Nurses have missed out of the UK Government’s latest announcement that it will be giving two million public sector workers a pay rise. Instead, nurses have the option to be offered supermarket discounts and cheap gym membership in an effort to persuade workers to stay in the NHS. But is this enough?
Simon Stevens, the head of the UK’s health service, will call for the wider rollout of such schemes which have given staff savings of up to £1,000 a year on their shopping. The plans will see nurses offered access to promotions and discounts in a bid to encourage staff loyalty.
It has been revealed that many nurses are quitting the NHS to work in Lidl because pay, hours and benefits better. With a shortage of 40,000 nurses across the UK, the NHS continues to face a drain on staffing as nurses quit, yet they have not been announced as deserving of a pay rise in 2019.
Last year NHS leaders warned that the health service is now so understaffed that patient safety is being put at risk. Chris Hopson, NHS Providers’ chief executive said in an article in the London Economic: “Years of pay restraint and stressful working conditions are taking their toll”.
Health officials say a similar NHS discount scheme in Birmingham – which gave staff access to discounts from 700 retailers, including Sainsbury, Tesco, Boots, Morrisons and B&Q – has helped the trust to keep its staff, at a time when others are losing workers. Sandwell and West Birmingham Hospitals NHS Trust has cut turnover of nursing staff by two per cent since starting the scheme. The trust says its discount website, which has more than 2,300 users, helps staff save up to £1,000 a year.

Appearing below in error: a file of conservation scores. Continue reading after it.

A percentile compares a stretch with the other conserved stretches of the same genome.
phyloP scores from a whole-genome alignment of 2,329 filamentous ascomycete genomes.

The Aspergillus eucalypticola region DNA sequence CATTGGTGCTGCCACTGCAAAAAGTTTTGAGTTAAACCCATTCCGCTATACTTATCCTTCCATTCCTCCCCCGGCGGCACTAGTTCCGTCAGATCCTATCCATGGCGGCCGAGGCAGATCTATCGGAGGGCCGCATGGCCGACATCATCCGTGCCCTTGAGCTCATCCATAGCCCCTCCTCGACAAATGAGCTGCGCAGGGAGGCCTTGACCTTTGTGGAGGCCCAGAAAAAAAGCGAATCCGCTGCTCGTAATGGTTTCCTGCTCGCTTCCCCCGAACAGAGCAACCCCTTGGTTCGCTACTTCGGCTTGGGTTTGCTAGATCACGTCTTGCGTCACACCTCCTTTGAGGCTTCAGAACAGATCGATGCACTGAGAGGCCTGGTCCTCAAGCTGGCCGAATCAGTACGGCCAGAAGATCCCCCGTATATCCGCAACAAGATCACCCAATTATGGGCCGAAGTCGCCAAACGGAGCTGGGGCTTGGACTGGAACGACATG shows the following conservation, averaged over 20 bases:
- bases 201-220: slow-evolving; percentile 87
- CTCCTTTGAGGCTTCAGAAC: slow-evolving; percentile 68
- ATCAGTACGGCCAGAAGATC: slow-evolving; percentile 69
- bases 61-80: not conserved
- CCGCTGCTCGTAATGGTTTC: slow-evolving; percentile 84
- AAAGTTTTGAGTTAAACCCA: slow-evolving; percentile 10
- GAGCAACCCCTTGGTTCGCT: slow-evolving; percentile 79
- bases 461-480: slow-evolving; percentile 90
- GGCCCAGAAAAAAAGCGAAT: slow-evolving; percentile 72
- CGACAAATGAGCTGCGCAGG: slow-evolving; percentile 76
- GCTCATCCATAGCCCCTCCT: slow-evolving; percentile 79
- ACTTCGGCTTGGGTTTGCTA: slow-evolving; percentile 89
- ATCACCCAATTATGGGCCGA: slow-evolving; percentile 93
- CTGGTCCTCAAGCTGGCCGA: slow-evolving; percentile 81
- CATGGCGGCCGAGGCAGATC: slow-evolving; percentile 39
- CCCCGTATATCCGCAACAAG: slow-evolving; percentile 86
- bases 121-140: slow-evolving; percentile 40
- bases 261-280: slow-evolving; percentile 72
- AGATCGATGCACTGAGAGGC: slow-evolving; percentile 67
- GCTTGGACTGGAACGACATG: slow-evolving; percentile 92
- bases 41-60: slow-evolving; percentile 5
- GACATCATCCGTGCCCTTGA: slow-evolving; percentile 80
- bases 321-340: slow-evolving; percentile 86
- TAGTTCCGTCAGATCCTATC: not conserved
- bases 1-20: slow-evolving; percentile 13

It has been announced that two million public sector workers including police officers and teachers but excluding nurses are to receive above-inflation pay increases, the biggest for six years. Police officers will receive a 2.5% rise while the salaries of teachers and other school staff will increase by 2.75%. Soldiers will get a 2.9% increase and dentists and consultants will get 2.5%, according to the Times.
Most public sector workers’ pay increase will be higher than the 2% rate of inflation. Many have been forced to accept below-inflation pay increases during the government’s austerity drive of the past decade, while rents have risen by more than the cost of living.
A recent report warned that London and the southern regions of England are facing a shortage of teachers, nurses and police officers as rising rents make housing in large parts of the UK unaffordable for key public sector workers.
The report, published by PricewaterhouseCoopers, warned that the high cost of rental housing in London and in the South East could contribute to a shortage of nurses in the area. It found that rental costs in London accounted for 39% of nurses’ and midwives’ income and noted that a ratio of 30% was the conventional benchmark that is considered affordable.
So are discounts enough to keep nurses in the NHS? Ultimately shopping budgets and gym memberships are only a couple of pieces to the puzzle. If nurses can’t pay their rents and their bills, we are going to see more and more of them move to other jobs with better benefits and pay.
However, it is a start.